Another piece to the Panasonic DMC-FZ1000 puzzle

Monday I was able to get out and do some more test shots with the Panasonic DMC-FZ1000.  This time I shot in jpeg so I could test out the camera’s special effects and styles.  I promised to have some more images from an outing at Sands Point Preserve (shot by my wife GraceAnn with the Panasonic DMC-FZ1000) and you will get that at the end of this first grouping of photos.  Now let me share some images of Times Square here in New York City.  Next to each image will be what special effect setting was used.

P1000587Distinct Scenery effect

P1000588Bright Blue Sky effect

P1000589Glistening Water

P1000590Glittering Illuminations

P1000591Soft Image of a Flower

P1000592Appetizing Food

P1000593Cute Dessert


P1000596High Key

P1000597Low Key


P1000600Dynamic Monochrome

P1000601Rough Monochrome

P1000602 Silky MonochromeP1000603 Impressive ArtP1000604 High DynamicP1000605 Cross ProcessP1000606 Toy EffectP1000607 Toy PopP1000608 Bleach EffectP1000609 Miniature EffectP1000610 Soft FocusP1000611 FantasyP1000612 Star Filter P1000613Sunshine (this effect is supposed to give the effect of shooting towards the sun without actually doing so).

P1000631still grab from 4k video

A few words about these test shots that I feel I need to tell you about.  First thing is that some of the creative settings (and maybe all but not sure yet) do not move with the RAW file for processing in editing software (not even the one that comes with the camera).  Supposedly you can shoot the effects in RAW and then change them to jpeg in camera and it will retain the effect used.  I haven’t tried that yet but I do know that my wife shot in RAW while on the beach using the Star Filter effect and when I transferred it over to an external hard drive for editing, the effect never came over.  In editing the image looked like any other image and converting it to a jpeg made no difference.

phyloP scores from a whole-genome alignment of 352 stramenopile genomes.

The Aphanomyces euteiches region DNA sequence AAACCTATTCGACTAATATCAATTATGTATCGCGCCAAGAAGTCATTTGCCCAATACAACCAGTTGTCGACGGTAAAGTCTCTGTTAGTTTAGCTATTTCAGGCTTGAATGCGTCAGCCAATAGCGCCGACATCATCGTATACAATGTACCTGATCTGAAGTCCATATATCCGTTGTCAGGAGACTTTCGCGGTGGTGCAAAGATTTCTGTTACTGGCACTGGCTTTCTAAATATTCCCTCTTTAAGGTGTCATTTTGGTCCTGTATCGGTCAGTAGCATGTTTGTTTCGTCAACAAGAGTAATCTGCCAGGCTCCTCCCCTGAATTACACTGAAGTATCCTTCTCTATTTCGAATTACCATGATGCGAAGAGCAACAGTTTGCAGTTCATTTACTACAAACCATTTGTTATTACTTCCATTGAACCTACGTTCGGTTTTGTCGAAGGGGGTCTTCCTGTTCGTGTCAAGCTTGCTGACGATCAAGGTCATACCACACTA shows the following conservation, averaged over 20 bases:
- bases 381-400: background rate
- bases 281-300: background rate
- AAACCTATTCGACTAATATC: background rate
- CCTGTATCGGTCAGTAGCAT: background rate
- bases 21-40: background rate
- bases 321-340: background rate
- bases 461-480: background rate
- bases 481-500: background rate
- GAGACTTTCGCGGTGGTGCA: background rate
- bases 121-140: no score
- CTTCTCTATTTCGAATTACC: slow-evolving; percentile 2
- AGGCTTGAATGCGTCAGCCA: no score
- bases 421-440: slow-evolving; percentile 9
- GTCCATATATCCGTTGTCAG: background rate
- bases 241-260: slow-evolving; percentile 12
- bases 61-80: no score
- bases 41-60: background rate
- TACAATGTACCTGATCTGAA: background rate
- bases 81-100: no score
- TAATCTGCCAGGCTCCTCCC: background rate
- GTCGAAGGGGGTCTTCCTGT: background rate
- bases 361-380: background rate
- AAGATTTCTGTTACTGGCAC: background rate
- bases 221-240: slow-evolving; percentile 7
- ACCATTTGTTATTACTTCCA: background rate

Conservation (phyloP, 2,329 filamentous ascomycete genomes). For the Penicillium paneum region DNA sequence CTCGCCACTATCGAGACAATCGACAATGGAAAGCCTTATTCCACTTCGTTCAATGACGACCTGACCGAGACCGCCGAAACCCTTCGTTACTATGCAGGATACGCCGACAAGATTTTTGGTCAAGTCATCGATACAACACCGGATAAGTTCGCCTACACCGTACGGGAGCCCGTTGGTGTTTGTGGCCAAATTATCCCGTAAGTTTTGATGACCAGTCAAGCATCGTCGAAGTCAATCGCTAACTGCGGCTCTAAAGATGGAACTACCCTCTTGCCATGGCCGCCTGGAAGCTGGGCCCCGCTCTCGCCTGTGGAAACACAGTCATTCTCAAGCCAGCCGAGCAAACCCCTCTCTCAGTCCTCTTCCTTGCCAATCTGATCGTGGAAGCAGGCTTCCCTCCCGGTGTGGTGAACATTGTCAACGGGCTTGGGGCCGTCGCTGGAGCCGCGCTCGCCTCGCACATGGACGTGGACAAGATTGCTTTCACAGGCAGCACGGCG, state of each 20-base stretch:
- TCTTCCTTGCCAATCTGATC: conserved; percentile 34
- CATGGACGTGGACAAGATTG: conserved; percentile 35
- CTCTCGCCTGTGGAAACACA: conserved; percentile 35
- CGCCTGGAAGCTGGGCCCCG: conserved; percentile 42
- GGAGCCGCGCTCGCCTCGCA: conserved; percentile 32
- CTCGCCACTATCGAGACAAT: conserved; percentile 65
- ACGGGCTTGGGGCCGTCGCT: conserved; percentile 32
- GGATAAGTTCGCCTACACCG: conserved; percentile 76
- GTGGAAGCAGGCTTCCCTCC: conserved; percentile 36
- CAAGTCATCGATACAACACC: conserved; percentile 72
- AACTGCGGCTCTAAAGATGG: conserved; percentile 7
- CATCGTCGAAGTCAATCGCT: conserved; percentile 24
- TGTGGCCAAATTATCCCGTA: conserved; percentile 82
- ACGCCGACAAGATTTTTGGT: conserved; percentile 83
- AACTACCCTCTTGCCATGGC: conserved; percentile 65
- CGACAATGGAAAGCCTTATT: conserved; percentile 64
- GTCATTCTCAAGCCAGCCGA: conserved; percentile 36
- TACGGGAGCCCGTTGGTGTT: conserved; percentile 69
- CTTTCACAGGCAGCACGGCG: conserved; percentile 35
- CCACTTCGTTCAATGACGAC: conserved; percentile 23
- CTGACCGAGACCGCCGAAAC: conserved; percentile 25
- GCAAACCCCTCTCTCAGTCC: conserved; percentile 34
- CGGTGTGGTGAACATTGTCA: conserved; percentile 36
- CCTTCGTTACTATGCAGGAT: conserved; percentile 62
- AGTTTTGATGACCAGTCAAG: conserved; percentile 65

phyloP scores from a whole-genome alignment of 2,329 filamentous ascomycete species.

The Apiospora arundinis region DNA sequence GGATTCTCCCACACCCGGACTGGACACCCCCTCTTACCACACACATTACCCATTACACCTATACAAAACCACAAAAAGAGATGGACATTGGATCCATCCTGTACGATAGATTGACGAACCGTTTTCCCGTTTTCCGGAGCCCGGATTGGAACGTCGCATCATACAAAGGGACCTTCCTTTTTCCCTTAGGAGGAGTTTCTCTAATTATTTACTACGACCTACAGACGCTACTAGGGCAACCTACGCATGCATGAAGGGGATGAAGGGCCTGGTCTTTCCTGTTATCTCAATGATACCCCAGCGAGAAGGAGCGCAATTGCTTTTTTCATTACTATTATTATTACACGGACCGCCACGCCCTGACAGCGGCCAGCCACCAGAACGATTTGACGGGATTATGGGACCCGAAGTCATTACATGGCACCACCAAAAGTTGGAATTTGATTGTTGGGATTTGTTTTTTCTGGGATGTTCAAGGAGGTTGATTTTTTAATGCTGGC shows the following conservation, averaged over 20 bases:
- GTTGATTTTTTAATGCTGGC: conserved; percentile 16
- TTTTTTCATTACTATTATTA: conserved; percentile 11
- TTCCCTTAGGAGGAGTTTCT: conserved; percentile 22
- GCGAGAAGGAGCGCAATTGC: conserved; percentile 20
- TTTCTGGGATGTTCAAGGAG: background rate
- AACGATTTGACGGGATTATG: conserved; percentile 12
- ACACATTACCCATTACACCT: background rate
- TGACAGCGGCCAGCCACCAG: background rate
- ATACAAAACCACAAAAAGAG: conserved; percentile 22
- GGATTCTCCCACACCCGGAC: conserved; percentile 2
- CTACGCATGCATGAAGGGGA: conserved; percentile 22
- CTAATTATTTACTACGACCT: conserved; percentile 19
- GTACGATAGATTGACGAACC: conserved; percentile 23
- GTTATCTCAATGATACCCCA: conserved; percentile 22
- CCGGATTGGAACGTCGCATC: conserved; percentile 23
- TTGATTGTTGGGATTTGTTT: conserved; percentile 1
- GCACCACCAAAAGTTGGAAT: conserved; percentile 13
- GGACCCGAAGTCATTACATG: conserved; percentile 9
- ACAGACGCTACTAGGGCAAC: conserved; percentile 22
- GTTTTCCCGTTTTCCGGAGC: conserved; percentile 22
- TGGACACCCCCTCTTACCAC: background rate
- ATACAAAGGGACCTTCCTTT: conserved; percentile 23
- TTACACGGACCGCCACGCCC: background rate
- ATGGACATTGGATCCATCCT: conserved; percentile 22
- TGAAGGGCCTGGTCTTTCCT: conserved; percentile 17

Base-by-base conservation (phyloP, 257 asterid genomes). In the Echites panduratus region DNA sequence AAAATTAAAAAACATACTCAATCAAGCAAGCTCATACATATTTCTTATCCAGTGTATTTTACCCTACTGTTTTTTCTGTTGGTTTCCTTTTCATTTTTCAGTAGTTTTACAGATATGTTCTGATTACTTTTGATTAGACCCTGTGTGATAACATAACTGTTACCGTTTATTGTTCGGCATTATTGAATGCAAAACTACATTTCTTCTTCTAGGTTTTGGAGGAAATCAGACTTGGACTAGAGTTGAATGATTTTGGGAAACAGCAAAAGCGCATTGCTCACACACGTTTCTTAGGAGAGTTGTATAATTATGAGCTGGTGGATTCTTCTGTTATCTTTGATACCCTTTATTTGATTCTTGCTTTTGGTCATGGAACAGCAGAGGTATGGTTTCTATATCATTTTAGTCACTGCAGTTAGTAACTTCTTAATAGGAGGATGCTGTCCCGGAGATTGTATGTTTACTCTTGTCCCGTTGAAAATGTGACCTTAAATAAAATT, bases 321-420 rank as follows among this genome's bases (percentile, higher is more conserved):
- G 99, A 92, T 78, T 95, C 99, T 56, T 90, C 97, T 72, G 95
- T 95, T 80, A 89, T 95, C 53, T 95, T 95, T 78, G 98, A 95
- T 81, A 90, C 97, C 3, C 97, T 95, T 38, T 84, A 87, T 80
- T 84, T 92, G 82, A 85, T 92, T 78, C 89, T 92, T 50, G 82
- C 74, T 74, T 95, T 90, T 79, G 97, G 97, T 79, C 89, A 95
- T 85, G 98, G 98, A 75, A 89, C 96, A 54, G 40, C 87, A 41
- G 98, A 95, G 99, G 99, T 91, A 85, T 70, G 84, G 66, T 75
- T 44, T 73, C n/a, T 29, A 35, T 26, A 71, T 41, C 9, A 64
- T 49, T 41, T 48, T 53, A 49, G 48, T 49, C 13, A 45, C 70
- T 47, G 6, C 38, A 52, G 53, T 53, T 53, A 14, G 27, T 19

Also, on top of the camera, there is a dial and on the dial you have two (2) settings where you can find these effects.  Both have monochrome settings and settings that allow you to produce the “star like” effect that one might want from reflective surfaces.  In fact there are a total of three such settings.  A bit of an over kill here.  There are some other settings I have not tried out yet.  There are a series of effects for shooting portraits along with a few for night scenes and a few others not worth mentioning because I will not try those out.  The last photo is pretty impressive due to the fact that it came from the camera’s 4k video (now that is a big plus).

That is it for now.  Below you will find more images shot with the Panasonic DMC-FZ1000 from the Sands Point Preserve.  Don’t forget!  No post for next week as I’ll be on vacation.

Warmly ~ R

P1000283 P1000208 P1000209 P1000233 P1000242 P1000283 P1000297 P1000336 P1000450 P1000513 P1000555 P1000559

2 thoughts on “Another piece to the Panasonic DMC-FZ1000 puzzle

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